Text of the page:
Rancher is awesome. But I’m so desperately waiting for this feature right here to arrive it’s not funny any more 🙂 . I also need the same thing for host-based services (which are not inside of a container orchestration platform). I want to spawn a service somewhere, and an Amazon Route53 entry should appear automatically. Preferably based on a consul readout. So DNS management becomes a non-issue.

    Pressure: 5


    If one host breaks, the whole cloud is inoperable. Which one? The NAT host. Needed for any host to get a connection to the outside in AWS. And that’s just one breaking point of a couple. Critical? Not really. Super annoying? You bet.

    Pressure: 4


    Currently I use cloudformation to set everything up. And although it’s an awesome product, it’s kinda limited. If a host is gone, I can’t call “cloudformation fix-it” and this very host will respawn. With tools like terraform this is possible, but terraform relies (or relied the last time I looked) on local state data, which is a big pffft. It also means to really test an updated cloudformation template I have to recreate the full thing, which is just too cumbersome. (Takes about 1 hour to completely migrate everything, if done quickly, which is awesome for a complete outage, but really bad for testing). But maybe I just don’t know enough and my template is way too tightly written.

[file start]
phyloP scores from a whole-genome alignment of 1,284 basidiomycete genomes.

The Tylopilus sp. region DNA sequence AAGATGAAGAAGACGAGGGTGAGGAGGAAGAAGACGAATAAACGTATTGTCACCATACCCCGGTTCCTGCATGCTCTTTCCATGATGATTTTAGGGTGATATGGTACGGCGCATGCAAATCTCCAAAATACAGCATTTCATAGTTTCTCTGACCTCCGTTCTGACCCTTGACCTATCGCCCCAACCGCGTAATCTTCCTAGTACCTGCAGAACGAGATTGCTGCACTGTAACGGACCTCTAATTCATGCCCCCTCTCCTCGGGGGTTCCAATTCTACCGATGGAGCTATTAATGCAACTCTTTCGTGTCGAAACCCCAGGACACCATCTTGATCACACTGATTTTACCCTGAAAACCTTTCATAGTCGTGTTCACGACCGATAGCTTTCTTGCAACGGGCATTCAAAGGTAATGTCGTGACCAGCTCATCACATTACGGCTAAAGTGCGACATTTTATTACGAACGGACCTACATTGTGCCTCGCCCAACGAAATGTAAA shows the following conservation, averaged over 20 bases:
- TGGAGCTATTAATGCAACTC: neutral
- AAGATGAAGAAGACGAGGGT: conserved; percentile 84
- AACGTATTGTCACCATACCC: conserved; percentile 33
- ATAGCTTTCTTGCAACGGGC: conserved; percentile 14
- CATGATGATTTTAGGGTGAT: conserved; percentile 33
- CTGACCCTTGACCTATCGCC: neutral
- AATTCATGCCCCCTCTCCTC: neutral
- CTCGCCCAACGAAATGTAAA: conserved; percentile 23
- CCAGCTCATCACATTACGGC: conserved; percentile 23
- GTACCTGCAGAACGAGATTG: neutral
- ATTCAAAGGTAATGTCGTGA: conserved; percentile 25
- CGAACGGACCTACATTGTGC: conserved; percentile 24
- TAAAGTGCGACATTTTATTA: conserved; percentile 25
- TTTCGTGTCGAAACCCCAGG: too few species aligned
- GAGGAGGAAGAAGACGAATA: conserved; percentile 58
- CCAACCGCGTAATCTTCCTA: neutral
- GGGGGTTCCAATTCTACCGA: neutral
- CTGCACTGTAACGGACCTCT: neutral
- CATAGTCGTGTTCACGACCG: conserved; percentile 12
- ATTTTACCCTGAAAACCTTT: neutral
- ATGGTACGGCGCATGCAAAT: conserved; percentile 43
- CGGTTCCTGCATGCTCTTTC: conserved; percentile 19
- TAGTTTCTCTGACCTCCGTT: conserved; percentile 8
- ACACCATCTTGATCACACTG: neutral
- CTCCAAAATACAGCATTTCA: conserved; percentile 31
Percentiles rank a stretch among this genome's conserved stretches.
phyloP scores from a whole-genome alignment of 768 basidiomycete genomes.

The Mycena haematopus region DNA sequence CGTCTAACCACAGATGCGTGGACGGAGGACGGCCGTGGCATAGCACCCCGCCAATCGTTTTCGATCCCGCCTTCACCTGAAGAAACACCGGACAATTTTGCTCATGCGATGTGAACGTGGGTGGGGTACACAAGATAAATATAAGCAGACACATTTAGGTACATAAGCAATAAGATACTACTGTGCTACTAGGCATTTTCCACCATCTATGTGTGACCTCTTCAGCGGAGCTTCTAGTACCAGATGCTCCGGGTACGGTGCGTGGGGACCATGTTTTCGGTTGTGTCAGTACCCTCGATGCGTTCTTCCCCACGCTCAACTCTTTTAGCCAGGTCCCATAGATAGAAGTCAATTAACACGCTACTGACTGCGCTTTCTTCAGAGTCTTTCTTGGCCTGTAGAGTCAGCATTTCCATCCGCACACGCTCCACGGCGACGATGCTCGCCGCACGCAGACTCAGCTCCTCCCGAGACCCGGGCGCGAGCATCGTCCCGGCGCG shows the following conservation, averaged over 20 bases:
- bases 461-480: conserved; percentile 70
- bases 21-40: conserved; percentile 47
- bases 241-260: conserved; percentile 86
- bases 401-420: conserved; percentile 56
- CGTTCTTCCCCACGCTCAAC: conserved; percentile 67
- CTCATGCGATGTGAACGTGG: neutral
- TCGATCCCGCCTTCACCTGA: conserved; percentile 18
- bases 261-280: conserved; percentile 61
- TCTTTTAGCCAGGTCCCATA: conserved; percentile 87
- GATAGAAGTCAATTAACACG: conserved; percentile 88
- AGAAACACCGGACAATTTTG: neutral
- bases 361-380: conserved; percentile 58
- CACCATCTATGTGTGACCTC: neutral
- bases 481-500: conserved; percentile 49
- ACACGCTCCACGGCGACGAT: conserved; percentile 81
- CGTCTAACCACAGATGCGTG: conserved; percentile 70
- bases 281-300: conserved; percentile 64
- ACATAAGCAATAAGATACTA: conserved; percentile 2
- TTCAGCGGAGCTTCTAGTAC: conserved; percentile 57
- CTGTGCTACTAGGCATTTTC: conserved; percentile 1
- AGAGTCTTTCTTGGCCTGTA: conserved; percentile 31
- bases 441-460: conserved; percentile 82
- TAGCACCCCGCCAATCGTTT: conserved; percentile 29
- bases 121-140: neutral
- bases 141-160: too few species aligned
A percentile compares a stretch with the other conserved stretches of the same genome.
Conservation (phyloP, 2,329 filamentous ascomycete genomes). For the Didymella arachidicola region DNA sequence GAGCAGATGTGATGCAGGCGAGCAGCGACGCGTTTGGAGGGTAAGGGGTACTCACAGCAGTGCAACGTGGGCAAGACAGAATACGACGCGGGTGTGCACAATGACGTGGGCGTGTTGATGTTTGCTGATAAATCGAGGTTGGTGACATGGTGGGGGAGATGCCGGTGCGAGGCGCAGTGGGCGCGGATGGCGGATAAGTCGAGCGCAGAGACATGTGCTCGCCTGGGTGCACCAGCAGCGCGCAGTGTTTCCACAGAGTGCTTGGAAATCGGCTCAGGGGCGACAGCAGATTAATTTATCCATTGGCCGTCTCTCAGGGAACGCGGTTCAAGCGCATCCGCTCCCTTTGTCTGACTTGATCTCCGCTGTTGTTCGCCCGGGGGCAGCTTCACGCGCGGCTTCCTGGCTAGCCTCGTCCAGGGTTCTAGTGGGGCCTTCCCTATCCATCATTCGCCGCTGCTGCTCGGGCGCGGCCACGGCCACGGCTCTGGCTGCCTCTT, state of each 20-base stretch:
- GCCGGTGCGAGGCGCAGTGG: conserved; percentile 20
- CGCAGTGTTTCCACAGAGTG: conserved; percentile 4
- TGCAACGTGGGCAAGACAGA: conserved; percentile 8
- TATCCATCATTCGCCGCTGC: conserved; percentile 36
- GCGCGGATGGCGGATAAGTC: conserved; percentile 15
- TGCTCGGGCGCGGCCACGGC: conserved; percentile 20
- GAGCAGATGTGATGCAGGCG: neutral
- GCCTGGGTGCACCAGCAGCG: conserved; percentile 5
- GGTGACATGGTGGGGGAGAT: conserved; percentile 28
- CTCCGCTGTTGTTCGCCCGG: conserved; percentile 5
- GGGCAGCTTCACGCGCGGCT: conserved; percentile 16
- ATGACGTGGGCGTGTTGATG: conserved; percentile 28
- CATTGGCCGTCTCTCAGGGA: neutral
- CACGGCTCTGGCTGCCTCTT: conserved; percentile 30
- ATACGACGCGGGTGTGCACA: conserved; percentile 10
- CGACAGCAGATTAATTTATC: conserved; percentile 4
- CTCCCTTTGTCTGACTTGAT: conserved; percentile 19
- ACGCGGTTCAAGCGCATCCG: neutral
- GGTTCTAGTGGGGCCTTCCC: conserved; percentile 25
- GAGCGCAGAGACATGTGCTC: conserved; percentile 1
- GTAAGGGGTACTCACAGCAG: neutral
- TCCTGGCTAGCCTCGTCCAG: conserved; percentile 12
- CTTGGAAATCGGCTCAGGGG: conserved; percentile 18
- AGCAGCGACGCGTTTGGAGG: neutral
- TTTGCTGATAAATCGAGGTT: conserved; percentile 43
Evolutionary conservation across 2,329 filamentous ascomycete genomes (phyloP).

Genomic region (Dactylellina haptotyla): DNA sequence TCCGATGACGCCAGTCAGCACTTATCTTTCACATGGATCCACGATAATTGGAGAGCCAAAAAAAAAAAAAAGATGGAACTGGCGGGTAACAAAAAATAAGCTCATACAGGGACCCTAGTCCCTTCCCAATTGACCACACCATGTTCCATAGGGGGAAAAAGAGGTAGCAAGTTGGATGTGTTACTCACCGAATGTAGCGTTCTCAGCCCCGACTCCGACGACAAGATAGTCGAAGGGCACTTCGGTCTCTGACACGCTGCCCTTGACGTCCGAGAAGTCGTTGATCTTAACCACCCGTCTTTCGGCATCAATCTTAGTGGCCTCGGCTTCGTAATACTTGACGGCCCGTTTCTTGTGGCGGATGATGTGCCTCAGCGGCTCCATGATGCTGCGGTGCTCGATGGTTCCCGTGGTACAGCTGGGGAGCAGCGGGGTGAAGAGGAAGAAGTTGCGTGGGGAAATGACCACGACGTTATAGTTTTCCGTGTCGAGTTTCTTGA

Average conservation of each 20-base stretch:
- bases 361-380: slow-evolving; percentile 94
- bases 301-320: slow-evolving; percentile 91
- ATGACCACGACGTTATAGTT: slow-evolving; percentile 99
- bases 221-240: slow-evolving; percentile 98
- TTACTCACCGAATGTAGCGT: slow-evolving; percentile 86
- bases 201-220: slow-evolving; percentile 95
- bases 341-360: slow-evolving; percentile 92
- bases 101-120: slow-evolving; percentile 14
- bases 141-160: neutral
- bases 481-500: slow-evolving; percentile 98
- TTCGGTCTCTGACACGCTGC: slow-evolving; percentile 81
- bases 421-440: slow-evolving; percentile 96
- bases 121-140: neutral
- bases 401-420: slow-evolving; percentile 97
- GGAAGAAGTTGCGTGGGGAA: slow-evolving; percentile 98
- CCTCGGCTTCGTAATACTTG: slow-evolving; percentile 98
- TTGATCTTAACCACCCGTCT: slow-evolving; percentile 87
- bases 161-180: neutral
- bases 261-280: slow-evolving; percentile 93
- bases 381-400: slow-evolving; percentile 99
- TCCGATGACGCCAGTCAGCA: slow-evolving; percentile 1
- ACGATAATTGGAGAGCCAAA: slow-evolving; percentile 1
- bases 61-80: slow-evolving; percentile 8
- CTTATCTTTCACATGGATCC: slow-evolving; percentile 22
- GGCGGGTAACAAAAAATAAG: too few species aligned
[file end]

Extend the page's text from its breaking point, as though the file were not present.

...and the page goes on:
Pressure: 3


    • Seth Paskin 18:11 on 2016-02-26 Permalink | Reply

      If you are looking for monitoring, check out TrueSight Pulse (formerly Boundary).


      Free trial for 14 days. I’m the marketing manager for the product so if you’ve got questions or want to connect with the dev team on issues specific to what you are doing, let me know.

compose new post
next post/next comment
previous post/previous comment
show/hide comments
go to top
go to login
show/hide help
shift + esc